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Clothes Getting Oily? Your Washing Machine Could Be the CulpritDecember 28th, 2021 by
Your washing machine is a true workhorse. But other than listening for the end of a wash cycle, you probably don’t give it a lot of thought, right?
Major household appliances are built to last for many years. The truth, however, is that nothing lasts forever. That very much includes your washing machine.
If you start to notice oil spots on your clothes, there may be a problem with your washing machine.
In this article, you’ll learn:
- Why your washing machine might fail
- How to troubleshoot the problem
- What to do if you find motor oil instead of dirt in your machine
Washing Machine Motors
Every washing machine has an electric motor, a transmission, and a gear mechanism. Much like in a car, the transmission in your washing machine contains oil to keep the moving parts lubricated. This also guards against overheating.
Within the transmission, there are additional seals that, unfortunately, break down over time. These seals keep the engine compartment dry and are typically made of rubber.
Rubber has a finite lifespan. When the rubber breaks down, oil and grease can make their way out of the transmission.
That oil and grease can enter the washing machine’s drum during a wash cycle. Oil doesn’t mix with water, so that’s why you see spots on your clean clothes.
Troubleshooting a Washing Machine
If you’ve started to see dark spots on clean clothes, here are a couple of issues to rule out before inspecting the motor and transmission.
Check for Known Problems
Write down the manufacturer and model number of your machine. Then do a quick online search. See if there are any recalls, known mechanical issues, or explanations from the manufacturer that could explain your experience.
If there’s a known issue, you’re probably not the first or only person to encounter it. A quick Google search should pull up a few appliance-related forums where you might find some information.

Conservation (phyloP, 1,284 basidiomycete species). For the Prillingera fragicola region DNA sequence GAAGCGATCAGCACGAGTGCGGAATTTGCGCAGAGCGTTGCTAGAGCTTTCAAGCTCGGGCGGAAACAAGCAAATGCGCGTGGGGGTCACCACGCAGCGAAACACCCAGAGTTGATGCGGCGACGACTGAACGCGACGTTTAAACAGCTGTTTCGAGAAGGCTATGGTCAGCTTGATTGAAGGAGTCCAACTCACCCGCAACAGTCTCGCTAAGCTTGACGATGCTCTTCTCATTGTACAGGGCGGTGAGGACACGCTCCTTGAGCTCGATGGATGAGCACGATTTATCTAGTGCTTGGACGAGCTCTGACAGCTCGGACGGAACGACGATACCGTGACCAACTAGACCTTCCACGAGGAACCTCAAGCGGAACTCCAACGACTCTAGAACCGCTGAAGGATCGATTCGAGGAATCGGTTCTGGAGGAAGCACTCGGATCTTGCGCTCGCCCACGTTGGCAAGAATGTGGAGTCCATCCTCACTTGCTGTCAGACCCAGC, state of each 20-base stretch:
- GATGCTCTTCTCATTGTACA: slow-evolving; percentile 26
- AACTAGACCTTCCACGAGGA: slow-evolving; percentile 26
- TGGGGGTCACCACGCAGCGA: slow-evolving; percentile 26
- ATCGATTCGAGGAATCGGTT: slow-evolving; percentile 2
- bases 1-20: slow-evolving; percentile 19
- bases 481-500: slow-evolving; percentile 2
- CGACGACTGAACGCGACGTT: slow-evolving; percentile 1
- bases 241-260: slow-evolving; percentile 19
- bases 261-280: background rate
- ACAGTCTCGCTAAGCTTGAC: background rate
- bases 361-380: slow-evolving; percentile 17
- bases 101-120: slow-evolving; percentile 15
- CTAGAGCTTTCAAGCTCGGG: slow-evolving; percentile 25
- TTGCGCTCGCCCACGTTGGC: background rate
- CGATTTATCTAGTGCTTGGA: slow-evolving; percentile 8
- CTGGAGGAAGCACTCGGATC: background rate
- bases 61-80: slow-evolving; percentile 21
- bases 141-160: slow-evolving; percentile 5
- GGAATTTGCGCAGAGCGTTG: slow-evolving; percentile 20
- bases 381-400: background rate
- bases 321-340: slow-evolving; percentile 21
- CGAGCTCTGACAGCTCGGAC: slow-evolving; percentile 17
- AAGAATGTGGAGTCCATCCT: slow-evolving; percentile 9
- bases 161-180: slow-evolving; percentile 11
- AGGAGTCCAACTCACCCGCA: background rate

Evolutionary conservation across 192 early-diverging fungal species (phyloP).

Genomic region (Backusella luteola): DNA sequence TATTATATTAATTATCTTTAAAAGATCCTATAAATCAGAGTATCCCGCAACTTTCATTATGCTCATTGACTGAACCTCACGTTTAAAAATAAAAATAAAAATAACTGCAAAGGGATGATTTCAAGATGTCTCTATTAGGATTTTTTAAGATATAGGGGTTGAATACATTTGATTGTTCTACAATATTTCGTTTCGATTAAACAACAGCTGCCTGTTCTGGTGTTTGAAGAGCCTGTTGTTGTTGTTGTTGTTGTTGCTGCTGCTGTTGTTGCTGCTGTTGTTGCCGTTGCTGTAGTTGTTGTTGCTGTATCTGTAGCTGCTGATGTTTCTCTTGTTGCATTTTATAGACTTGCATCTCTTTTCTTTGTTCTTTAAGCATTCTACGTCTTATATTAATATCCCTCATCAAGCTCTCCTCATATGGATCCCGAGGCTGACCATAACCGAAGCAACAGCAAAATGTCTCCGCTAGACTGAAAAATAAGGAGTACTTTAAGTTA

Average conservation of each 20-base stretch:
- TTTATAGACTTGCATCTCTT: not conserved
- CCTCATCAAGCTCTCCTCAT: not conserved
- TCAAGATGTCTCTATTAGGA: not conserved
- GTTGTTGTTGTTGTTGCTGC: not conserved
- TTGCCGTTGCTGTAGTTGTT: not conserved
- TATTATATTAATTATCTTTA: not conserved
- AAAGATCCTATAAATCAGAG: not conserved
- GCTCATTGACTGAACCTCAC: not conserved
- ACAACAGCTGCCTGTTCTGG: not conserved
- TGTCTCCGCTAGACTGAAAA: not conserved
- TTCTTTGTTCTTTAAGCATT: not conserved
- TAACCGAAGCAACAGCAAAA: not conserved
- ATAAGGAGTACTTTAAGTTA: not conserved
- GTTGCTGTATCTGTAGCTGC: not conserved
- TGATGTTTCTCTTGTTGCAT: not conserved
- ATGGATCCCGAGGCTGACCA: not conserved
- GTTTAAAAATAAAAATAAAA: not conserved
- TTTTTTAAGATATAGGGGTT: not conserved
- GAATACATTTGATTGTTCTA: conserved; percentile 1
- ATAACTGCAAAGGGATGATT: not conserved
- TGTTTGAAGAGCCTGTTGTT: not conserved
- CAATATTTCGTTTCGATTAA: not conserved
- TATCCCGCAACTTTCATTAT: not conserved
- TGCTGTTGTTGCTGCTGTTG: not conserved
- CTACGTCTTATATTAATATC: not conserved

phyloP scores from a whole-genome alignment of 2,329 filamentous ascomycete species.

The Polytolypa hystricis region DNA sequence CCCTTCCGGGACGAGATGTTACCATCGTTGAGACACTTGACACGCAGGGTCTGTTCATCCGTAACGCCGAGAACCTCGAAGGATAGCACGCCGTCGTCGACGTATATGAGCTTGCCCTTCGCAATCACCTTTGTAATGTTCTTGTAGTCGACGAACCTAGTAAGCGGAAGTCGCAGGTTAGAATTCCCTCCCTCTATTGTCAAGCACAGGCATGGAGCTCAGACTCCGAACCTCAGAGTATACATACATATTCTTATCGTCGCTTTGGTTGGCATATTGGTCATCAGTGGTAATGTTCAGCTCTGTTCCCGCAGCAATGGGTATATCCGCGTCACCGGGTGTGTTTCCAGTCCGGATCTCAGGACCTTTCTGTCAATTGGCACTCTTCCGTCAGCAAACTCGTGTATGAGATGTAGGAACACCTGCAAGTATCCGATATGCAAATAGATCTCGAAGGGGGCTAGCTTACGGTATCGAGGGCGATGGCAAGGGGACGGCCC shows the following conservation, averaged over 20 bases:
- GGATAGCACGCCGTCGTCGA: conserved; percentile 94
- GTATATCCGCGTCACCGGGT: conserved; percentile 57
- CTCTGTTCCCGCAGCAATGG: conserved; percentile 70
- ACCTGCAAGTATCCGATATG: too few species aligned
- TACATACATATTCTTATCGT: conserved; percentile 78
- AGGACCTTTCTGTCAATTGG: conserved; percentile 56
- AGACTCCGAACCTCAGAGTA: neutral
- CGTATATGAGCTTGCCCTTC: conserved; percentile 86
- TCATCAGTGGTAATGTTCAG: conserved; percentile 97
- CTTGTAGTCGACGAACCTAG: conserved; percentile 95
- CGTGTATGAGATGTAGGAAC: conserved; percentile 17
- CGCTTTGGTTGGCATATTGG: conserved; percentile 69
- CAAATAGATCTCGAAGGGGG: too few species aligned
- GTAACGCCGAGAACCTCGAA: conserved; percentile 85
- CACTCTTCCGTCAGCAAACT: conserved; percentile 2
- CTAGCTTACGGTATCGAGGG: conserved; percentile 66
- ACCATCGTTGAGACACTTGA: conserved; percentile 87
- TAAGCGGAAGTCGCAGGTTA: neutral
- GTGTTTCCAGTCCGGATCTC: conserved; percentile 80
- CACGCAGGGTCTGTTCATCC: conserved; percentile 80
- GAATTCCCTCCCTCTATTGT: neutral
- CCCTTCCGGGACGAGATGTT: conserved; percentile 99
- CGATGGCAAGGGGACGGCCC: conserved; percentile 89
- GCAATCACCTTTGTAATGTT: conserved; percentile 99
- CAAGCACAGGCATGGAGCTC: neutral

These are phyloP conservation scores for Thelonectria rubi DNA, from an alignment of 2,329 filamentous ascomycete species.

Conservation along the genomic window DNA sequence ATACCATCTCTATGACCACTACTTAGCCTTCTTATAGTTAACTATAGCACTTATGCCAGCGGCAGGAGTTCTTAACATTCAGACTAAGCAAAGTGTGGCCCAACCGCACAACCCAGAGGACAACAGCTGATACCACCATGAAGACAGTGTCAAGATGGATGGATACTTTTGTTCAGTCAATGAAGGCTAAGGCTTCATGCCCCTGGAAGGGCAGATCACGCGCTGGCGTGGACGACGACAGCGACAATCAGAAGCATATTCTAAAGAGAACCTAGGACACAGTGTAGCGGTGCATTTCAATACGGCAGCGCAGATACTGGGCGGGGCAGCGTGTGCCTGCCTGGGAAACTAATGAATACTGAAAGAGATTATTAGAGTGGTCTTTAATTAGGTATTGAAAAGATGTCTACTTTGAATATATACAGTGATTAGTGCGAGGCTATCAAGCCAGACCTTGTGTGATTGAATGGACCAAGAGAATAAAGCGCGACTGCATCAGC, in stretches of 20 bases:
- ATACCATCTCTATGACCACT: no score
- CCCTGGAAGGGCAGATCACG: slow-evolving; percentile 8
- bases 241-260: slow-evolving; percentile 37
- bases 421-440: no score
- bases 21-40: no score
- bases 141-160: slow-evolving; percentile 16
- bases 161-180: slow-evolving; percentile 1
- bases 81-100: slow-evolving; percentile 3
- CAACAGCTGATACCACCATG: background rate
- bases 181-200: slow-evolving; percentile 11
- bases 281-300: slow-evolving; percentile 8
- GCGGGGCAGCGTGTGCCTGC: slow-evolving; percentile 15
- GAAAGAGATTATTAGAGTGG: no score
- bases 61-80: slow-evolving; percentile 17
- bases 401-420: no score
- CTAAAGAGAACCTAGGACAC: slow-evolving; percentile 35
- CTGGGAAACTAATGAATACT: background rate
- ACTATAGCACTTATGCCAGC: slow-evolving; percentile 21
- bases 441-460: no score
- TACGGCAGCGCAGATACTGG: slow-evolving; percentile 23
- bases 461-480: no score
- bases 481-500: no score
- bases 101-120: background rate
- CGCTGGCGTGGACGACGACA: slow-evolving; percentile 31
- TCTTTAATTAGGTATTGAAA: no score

You may even find a forum moderated by your machine’s manufacturer. These sites are great resources for info about part recalls and approved fixes for problems.
Thoroughly Clean the Machine
If an internet search doesn’t bring up helpful results, clean the washing machine drum to rule it out as the cause of the stains. Sometimes, dark spots are the result of grease buildup from years of doing laundry or using liquid fabric softener.
Many retailers now sell products specifically designed to clean washing machine drums. Running a cup of white vinegar or bleach through the machine on an empty cycle will also do the trick.
Wipe the drum and door seal with a clean, dry towel. Use a cotton swab or other small, absorbent tool to clean out the drainage holes.
Remove the Agitator
This is an advanced, last resort tip. Proceed with this on your own only if you’re familiar with working on these kinds of appliances.
If your washing machine is top-loading and has an agitator, it’s possible for dirt and grease to become trapped underneath the agitator. Removing the agitator can be hard, so consult the owner’s manual or do an internet search to learn the best way to do it.
The upside to removing the agitator is that you’ll see pretty quickly if residue buildup is the problem.
Dirt or Oil? What to Look For
Once you’ve wrestled the agitator out of the drum, you’ll see either dirt buildup or motor oil. If you see dirt buildup, clean the agitator and the drum underneath it. Then reinstall the agitator in the machine.
Motor oil is dark brown in color and has a liquid consistency. If you see oil, your best bet is to start deciding on the features you’d like to have in a new washing machine.
You can always call an appliance repair company to take a look. A washing machine transmission problem, however, is an expensive fix. You will most likely save money by buying a new, more efficient machine.
The Bottom Line
Washing machine problems can bring a household to a temporary standstill. Fortunately, there are ways to troubleshoot on your own.
In many cases, the machine just needs a thorough cleaning. But a second opinion is never a bad idea. An experienced appliance repair expert can tell you for sure whether you’ll need to go appliance shopping.